A new measurement is then carried out, this time with the units changed over, so that the laser unit 30 is attached to the opposite centering pin 16' and vice versa. The change-over is required by the fact that it is always the inclination of the pin on which the laser unit is mounted which is revealed by the measurements, as will be discussed more closely in the following, while referring to FIGS. 7-10. The described measurements, possibly supplemented by measurements in intermediate positions, give a complete picture of the alignment of the axes of rotation of both wheels.

In FIG. 6 there is illustrated in perspective a practically suitable embodiment of both units included in the measuring apparatus in accordance with the invention, these units being shown completely exposed to view. The hub straight edge 40 is made as previously described, and thus comprising a holder or bar in the form of a square tube 44 provided with a locating means 46 for locating it on the centering pin, the straight edge being clamped to the pin by means of a suitable clamping means 48. At the other end of the bar 44 the scale rider 50, described above, is glidably and lockably accomodated.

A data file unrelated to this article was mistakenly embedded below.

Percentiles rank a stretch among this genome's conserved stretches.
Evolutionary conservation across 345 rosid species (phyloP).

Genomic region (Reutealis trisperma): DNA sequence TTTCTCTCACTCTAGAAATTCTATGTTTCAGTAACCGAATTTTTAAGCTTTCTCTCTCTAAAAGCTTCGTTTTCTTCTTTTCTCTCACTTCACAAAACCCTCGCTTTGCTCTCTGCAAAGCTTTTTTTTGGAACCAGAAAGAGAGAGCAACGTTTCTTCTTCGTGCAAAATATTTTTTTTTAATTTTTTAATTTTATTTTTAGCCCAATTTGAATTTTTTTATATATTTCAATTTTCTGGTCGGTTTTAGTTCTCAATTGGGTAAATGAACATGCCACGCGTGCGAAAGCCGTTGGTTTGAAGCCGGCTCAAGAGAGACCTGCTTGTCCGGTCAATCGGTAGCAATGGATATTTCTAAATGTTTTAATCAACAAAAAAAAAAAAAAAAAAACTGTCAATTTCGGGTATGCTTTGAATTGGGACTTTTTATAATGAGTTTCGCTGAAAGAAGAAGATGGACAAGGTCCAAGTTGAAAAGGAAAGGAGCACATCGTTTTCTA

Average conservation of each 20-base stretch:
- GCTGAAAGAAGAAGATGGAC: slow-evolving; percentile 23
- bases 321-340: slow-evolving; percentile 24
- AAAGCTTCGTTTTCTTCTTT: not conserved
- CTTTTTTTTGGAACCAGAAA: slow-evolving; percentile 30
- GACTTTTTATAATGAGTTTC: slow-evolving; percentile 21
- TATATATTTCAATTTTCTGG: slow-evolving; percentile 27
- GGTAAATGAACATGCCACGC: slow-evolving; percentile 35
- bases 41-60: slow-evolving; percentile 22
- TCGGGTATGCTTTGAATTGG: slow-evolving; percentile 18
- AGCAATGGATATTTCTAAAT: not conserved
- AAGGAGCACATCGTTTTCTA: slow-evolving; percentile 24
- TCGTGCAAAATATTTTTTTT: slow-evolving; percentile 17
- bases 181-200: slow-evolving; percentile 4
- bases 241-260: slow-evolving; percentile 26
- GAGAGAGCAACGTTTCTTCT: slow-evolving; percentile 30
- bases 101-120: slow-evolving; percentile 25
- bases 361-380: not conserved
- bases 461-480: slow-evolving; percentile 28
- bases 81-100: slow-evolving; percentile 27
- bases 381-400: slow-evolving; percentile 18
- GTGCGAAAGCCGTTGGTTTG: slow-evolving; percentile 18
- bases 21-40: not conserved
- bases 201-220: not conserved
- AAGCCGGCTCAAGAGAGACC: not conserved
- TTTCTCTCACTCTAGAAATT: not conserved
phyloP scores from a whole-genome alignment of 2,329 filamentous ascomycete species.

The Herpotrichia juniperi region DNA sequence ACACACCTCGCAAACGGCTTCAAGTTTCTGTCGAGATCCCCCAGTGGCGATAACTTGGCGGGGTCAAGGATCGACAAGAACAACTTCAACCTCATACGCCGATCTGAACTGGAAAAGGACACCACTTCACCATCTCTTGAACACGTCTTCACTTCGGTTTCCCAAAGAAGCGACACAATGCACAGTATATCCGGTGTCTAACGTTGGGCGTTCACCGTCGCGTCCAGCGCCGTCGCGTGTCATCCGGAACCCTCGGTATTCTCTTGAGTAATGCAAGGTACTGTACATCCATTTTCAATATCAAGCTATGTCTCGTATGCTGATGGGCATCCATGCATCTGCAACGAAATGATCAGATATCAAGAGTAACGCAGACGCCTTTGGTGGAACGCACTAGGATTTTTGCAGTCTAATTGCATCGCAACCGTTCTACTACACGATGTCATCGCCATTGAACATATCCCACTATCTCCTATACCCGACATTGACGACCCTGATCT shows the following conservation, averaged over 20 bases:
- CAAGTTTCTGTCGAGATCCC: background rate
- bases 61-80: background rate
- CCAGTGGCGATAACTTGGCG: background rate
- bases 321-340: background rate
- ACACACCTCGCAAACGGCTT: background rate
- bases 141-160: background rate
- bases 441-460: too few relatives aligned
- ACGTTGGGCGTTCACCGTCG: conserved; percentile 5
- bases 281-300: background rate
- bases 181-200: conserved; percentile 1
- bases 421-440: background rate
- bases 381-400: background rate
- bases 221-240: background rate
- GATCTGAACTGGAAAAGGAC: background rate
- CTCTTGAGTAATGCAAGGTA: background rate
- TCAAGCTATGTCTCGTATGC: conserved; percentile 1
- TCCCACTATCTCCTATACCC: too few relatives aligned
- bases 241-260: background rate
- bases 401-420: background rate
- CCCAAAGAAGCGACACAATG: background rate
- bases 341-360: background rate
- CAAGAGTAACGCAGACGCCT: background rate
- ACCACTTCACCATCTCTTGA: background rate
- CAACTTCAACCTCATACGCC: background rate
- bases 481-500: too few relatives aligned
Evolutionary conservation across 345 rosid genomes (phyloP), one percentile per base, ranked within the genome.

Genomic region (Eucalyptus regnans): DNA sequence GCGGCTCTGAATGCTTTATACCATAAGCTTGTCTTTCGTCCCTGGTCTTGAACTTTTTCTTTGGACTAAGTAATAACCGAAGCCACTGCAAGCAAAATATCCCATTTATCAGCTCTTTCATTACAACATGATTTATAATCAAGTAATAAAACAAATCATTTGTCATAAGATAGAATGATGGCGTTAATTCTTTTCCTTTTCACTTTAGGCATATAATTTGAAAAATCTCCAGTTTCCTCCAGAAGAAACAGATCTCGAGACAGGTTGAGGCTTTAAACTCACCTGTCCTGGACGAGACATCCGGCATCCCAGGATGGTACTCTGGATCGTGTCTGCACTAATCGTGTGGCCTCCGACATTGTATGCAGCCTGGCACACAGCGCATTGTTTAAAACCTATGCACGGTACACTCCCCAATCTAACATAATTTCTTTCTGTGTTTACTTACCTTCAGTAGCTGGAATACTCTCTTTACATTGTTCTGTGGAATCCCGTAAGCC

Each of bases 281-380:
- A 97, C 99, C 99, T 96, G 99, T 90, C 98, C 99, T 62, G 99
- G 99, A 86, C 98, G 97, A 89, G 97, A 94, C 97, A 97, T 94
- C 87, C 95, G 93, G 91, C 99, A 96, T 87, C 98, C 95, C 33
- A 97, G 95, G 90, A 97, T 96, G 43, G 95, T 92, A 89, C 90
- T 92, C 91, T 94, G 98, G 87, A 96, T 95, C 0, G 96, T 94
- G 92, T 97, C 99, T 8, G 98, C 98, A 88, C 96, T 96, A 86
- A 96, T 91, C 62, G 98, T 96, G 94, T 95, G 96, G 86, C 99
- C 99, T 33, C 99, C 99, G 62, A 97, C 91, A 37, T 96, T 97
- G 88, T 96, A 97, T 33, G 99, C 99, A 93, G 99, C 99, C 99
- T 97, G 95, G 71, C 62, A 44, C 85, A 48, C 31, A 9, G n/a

In practice, the laser unit is suitably made more compact that is shown in FIGS. 2 and 3, and the laser unit 60 illustrated in FIG. 6 thus comprises a beam generator 65, the output end of which is provided with a fitting 64 arranged to receive an adaptor sleeve 61, which can be locked in a given position in the fitting by means of a set screw 63. At its outer end the adapter sleeve 61 carries a deflection or reflection means 62, which can be of an optional suitable type e.g. a conventional reflecting prism, a so-called pentagonal prism or a prism unit of the kind described in said Swedish Pat. No. 7508469-8. A level 68 is mounted on the sleeve 61, and the whole laser unit 60 is fixed to the associated centering pin by means of a locating means 66 with associated clamping means 67.